Mark Twain’s youngest daughter, Jean Clemens, suffered from epilepsy. At the time there was no drug therapy for the disorder and thus its victims were subject to progressively frequent and worsening spells, because seizures, if left unattended, burn out of control like a wildfire devours dry brush. Jean died at the age of 29 when she drowned in the bathtub while having a seizure.

One year ago Calvin was taking only one anticonvulsant drug in the continuing effort to smother his seizures. He was having two or three grand mal seizures a month, far better than the dozen or two he was suffering the year before. Nevertheless, the wicked fits kept setting sparks, finding ways to wreak havoc and burn uncontrolled in our son’s brain, with ever increasing visits.

Some people who have epilepsy experience a honeymoon period when they try a new drug and can experience a few weeks or months of seizure freedom, but at some point the honeymoon is over, and the seizures return, often worse than before. The natural instinct is to continue to increase the drug(s) in hopes of stomping out the seizures once and for all. And while that may work for a while, the insidious fits often appear again like a vicious rash, a firestorm.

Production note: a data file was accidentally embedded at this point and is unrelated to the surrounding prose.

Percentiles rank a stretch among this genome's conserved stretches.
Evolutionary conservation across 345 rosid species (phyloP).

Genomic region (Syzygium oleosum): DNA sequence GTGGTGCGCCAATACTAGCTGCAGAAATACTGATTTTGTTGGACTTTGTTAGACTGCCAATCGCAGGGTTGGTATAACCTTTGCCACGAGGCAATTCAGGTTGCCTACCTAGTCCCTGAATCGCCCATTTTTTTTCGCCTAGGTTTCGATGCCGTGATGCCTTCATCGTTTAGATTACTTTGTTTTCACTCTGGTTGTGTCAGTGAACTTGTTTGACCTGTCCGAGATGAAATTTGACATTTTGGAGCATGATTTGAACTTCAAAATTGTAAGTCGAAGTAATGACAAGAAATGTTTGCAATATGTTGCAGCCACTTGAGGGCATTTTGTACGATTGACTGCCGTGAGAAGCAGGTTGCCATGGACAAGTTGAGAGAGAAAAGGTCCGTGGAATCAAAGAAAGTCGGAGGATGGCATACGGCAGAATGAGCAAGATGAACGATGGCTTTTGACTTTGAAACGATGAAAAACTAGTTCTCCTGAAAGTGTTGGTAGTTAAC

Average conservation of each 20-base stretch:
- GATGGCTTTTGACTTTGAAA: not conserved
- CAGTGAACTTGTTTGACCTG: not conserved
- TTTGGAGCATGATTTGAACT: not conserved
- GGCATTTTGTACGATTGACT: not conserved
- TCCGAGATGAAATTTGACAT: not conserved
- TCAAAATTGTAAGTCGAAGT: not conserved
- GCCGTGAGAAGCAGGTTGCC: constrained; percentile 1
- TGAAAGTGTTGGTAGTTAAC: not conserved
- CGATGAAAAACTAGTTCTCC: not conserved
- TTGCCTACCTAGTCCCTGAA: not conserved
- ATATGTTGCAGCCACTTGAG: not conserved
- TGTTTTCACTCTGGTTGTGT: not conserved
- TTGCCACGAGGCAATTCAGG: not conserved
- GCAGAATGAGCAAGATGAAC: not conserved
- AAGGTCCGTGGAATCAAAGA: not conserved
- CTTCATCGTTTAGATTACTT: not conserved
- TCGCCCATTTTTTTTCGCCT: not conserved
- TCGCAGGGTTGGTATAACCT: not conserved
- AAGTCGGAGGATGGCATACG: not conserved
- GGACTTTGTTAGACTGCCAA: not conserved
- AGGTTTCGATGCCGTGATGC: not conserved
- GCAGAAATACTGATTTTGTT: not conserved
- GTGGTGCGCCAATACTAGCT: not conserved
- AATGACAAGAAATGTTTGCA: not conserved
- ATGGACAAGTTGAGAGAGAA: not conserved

The only hope for those who suffer from epilepsy—for their families—to live some semblance of a normal life, one without the promise of looming seizures, repeated trips to the hospital, developmental delays, an entire lifetime of drugs and their heinous side effects and the constant fear of death, is a cure. Right now there isn't one, and most of epilepsy's meager resources go toward researching treatments instead of researching a cure.

So our little Calvin who, before the seizures, had it pretty rough to begin with, is stuck living a life inconceivable to most, while we must pump him full of drugs, only to sit by helplessly and watch while he continues to suffer seizures anyway.

In honor of epilepsy awareness month please share this story with others. Help bring us one step closer to a cure.

Calvin having a grand mal seizure

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